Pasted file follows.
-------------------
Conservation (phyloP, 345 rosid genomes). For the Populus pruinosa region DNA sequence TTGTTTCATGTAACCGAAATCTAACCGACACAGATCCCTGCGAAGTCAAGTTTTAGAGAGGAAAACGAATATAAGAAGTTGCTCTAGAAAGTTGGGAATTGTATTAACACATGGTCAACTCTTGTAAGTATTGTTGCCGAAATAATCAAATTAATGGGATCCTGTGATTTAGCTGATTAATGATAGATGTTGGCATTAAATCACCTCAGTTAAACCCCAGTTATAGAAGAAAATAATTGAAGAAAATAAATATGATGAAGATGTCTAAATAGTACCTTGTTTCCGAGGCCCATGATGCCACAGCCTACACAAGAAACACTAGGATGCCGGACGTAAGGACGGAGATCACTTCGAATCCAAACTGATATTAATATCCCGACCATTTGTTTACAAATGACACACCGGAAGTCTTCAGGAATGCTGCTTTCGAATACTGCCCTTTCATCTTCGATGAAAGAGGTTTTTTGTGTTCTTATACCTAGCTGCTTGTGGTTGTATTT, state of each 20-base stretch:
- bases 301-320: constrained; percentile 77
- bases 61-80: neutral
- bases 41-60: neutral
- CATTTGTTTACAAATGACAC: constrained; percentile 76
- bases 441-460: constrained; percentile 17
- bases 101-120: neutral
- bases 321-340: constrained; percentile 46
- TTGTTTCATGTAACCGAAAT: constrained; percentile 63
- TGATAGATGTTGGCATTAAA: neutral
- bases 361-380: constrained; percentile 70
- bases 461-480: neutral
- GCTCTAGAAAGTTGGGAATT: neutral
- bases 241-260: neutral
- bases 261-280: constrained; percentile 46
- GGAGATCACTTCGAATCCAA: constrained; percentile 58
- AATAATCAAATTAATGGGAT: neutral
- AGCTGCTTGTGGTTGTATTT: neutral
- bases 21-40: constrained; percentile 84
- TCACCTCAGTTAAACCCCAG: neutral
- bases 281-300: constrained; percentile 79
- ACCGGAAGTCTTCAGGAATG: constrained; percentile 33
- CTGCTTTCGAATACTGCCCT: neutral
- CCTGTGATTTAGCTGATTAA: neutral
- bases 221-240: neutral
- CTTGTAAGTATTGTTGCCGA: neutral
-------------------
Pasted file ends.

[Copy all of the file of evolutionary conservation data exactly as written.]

Conservation (phyloP, 345 rosid genomes). For the Populus pruinosa region DNA sequence TTGTTTCATGTAACCGAAATCTAACCGACACAGATCCCTGCGAAGTCAAGTTTTAGAGAGGAAAACGAATATAAGAAGTTGCTCTAGAAAGTTGGGAATTGTATTAACACATGGTCAACTCTTGTAAGTATTGTTGCCGAAATAATCAAATTAATGGGATCCTGTGATTTAGCTGATTAATGATAGATGTTGGCATTAAATCACCTCAGTTAAACCCCAGTTATAGAAGAAAATAATTGAAGAAAATAAATATGATGAAGATGTCTAAATAGTACCTTGTTTCCGAGGCCCATGATGCCACAGCCTACACAAGAAACACTAGGATGCCGGACGTAAGGACGGAGATCACTTCGAATCCAAACTGATATTAATATCCCGACCATTTGTTTACAAATGACACACCGGAAGTCTTCAGGAATGCTGCTTTCGAATACTGCCCTTTCATCTTCGATGAAAGAGGTTTTTTGTGTTCTTATACCTAGCTGCTTGTGGTTGTATTT, state of each 20-base stretch:
- bases 301-320: constrained; percentile 77
- bases 61-80: neutral
- bases 41-60: neutral
- CATTTGTTTACAAATGACAC: constrained; percentile 76
- bases 441-460: constrained; percentile 17
- bases 101-120: neutral
- bases 321-340: constrained; percentile 46
- TTGTTTCATGTAACCGAAAT: constrained; percentile 63
- TGATAGATGTTGGCATTAAA: neutral
- bases 361-380: constrained; percentile 70
- bases 461-480: neutral
- GCTCTAGAAAGTTGGGAATT: neutral
- bases 241-260: neutral
- bases 261-280: constrained; percentile 46
- GGAGATCACTTCGAATCCAA: constrained; percentile 58
- AATAATCAAATTAATGGGAT: neutral
- AGCTGCTTGTGGTTGTATTT: neutral
- bases 21-40: constrained; percentile 84
- TCACCTCAGTTAAACCCCAG: neutral
- bases 281-300: constrained; percentile 79
- ACCGGAAGTCTTCAGGAATG: constrained; percentile 33
- CTGCTTTCGAATACTGCCCT: neutral
- CCTGTGATTTAGCTGATTAA: neutral
- bases 221-240: neutral
- CTTGTAAGTATTGTTGCCGA: neutral